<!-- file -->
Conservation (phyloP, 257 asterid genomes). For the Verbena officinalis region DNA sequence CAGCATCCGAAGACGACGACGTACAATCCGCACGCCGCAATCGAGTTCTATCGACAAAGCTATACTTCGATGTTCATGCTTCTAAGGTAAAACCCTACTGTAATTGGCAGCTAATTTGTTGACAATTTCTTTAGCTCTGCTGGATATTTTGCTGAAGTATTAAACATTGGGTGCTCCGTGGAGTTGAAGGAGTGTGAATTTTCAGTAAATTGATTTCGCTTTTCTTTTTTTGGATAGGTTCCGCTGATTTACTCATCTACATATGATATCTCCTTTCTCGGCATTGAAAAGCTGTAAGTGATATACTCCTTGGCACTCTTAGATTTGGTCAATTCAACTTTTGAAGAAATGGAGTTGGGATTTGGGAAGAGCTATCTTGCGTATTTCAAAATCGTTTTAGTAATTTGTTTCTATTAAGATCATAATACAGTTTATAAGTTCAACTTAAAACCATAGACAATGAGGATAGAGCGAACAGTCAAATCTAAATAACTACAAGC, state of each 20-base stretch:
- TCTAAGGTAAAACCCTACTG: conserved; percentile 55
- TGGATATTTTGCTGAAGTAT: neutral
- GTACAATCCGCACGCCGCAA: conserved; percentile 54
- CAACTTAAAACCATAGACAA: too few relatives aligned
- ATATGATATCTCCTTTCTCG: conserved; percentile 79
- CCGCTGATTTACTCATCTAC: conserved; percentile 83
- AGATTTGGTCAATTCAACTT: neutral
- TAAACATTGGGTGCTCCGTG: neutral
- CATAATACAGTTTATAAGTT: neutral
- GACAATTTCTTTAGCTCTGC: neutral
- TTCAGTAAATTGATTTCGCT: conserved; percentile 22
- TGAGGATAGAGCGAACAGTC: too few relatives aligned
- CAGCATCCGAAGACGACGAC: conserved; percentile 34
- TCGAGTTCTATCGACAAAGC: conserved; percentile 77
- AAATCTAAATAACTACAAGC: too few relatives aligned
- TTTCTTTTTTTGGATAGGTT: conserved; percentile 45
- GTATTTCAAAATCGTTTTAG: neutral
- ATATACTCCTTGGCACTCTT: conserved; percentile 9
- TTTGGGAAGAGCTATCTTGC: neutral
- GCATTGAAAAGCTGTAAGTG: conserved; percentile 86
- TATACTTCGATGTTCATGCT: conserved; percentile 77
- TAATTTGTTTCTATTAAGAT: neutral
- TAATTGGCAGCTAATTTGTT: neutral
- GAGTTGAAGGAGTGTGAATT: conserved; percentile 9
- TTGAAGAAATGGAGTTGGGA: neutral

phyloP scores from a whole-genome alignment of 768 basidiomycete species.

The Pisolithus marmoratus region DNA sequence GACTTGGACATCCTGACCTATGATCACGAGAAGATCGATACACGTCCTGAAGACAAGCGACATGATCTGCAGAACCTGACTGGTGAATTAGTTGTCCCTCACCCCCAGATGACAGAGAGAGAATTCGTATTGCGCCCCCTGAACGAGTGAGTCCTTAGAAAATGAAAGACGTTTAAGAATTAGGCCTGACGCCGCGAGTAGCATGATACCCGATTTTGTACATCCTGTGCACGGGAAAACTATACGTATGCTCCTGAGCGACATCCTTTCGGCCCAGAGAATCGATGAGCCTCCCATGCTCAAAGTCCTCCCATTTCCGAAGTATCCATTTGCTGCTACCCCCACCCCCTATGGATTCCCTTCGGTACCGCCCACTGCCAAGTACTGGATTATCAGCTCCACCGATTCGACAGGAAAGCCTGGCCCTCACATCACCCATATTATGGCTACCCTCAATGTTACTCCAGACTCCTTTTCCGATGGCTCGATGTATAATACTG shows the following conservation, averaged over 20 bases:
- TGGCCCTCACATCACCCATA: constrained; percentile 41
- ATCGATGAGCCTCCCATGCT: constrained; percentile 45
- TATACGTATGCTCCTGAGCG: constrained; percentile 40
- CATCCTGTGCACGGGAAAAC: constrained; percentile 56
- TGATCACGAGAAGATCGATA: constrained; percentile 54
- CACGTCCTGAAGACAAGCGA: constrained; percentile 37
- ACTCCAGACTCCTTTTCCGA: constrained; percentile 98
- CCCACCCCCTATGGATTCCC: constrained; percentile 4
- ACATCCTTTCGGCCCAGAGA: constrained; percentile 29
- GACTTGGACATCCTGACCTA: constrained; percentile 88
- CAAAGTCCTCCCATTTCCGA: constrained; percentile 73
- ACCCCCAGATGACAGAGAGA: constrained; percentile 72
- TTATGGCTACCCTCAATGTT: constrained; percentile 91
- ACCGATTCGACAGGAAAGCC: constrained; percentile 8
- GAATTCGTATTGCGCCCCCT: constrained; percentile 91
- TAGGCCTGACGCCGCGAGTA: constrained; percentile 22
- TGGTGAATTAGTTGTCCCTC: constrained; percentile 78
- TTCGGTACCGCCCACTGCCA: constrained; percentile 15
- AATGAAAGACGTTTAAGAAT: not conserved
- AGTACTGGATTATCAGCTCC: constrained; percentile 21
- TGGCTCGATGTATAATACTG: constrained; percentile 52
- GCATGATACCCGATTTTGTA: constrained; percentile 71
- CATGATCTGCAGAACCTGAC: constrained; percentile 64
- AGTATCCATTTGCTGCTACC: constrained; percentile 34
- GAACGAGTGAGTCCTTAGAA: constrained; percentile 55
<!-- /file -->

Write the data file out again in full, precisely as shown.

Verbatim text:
Conservation (phyloP, 257 asterid genomes). For the Verbena officinalis region DNA sequence CAGCATCCGAAGACGACGACGTACAATCCGCACGCCGCAATCGAGTTCTATCGACAAAGCTATACTTCGATGTTCATGCTTCTAAGGTAAAACCCTACTGTAATTGGCAGCTAATTTGTTGACAATTTCTTTAGCTCTGCTGGATATTTTGCTGAAGTATTAAACATTGGGTGCTCCGTGGAGTTGAAGGAGTGTGAATTTTCAGTAAATTGATTTCGCTTTTCTTTTTTTGGATAGGTTCCGCTGATTTACTCATCTACATATGATATCTCCTTTCTCGGCATTGAAAAGCTGTAAGTGATATACTCCTTGGCACTCTTAGATTTGGTCAATTCAACTTTTGAAGAAATGGAGTTGGGATTTGGGAAGAGCTATCTTGCGTATTTCAAAATCGTTTTAGTAATTTGTTTCTATTAAGATCATAATACAGTTTATAAGTTCAACTTAAAACCATAGACAATGAGGATAGAGCGAACAGTCAAATCTAAATAACTACAAGC, state of each 20-base stretch:
- TCTAAGGTAAAACCCTACTG: conserved; percentile 55
- TGGATATTTTGCTGAAGTAT: neutral
- GTACAATCCGCACGCCGCAA: conserved; percentile 54
- CAACTTAAAACCATAGACAA: too few relatives aligned
- ATATGATATCTCCTTTCTCG: conserved; percentile 79
- CCGCTGATTTACTCATCTAC: conserved; percentile 83
- AGATTTGGTCAATTCAACTT: neutral
- TAAACATTGGGTGCTCCGTG: neutral
- CATAATACAGTTTATAAGTT: neutral
- GACAATTTCTTTAGCTCTGC: neutral
- TTCAGTAAATTGATTTCGCT: conserved; percentile 22
- TGAGGATAGAGCGAACAGTC: too few relatives aligned
- CAGCATCCGAAGACGACGAC: conserved; percentile 34
- TCGAGTTCTATCGACAAAGC: conserved; percentile 77
- AAATCTAAATAACTACAAGC: too few relatives aligned
- TTTCTTTTTTTGGATAGGTT: conserved; percentile 45
- GTATTTCAAAATCGTTTTAG: neutral
- ATATACTCCTTGGCACTCTT: conserved; percentile 9
- TTTGGGAAGAGCTATCTTGC: neutral
- GCATTGAAAAGCTGTAAGTG: conserved; percentile 86
- TATACTTCGATGTTCATGCT: conserved; percentile 77
- TAATTTGTTTCTATTAAGAT: neutral
- TAATTGGCAGCTAATTTGTT: neutral
- GAGTTGAAGGAGTGTGAATT: conserved; percentile 9
- TTGAAGAAATGGAGTTGGGA: neutral

phyloP scores from a whole-genome alignment of 768 basidiomycete species.

The Pisolithus marmoratus region DNA sequence GACTTGGACATCCTGACCTATGATCACGAGAAGATCGATACACGTCCTGAAGACAAGCGACATGATCTGCAGAACCTGACTGGTGAATTAGTTGTCCCTCACCCCCAGATGACAGAGAGAGAATTCGTATTGCGCCCCCTGAACGAGTGAGTCCTTAGAAAATGAAAGACGTTTAAGAATTAGGCCTGACGCCGCGAGTAGCATGATACCCGATTTTGTACATCCTGTGCACGGGAAAACTATACGTATGCTCCTGAGCGACATCCTTTCGGCCCAGAGAATCGATGAGCCTCCCATGCTCAAAGTCCTCCCATTTCCGAAGTATCCATTTGCTGCTACCCCCACCCCCTATGGATTCCCTTCGGTACCGCCCACTGCCAAGTACTGGATTATCAGCTCCACCGATTCGACAGGAAAGCCTGGCCCTCACATCACCCATATTATGGCTACCCTCAATGTTACTCCAGACTCCTTTTCCGATGGCTCGATGTATAATACTG shows the following conservation, averaged over 20 bases:
- TGGCCCTCACATCACCCATA: constrained; percentile 41
- ATCGATGAGCCTCCCATGCT: constrained; percentile 45
- TATACGTATGCTCCTGAGCG: constrained; percentile 40
- CATCCTGTGCACGGGAAAAC: constrained; percentile 56
- TGATCACGAGAAGATCGATA: constrained; percentile 54
- CACGTCCTGAAGACAAGCGA: constrained; percentile 37
- ACTCCAGACTCCTTTTCCGA: constrained; percentile 98
- CCCACCCCCTATGGATTCCC: constrained; percentile 4
- ACATCCTTTCGGCCCAGAGA: constrained; percentile 29
- GACTTGGACATCCTGACCTA: constrained; percentile 88
- CAAAGTCCTCCCATTTCCGA: constrained; percentile 73
- ACCCCCAGATGACAGAGAGA: constrained; percentile 72
- TTATGGCTACCCTCAATGTT: constrained; percentile 91
- ACCGATTCGACAGGAAAGCC: constrained; percentile 8
- GAATTCGTATTGCGCCCCCT: constrained; percentile 91
- TAGGCCTGACGCCGCGAGTA: constrained; percentile 22
- TGGTGAATTAGTTGTCCCTC: constrained; percentile 78
- TTCGGTACCGCCCACTGCCA: constrained; percentile 15
- AATGAAAGACGTTTAAGAAT: not conserved
- AGTACTGGATTATCAGCTCC: constrained; percentile 21
- TGGCTCGATGTATAATACTG: constrained; percentile 52
- GCATGATACCCGATTTTGTA: constrained; percentile 71
- CATGATCTGCAGAACCTGAC: constrained; percentile 64
- AGTATCCATTTGCTGCTACC: constrained; percentile 34
- GAACGAGTGAGTCCTTAGAA: constrained; percentile 55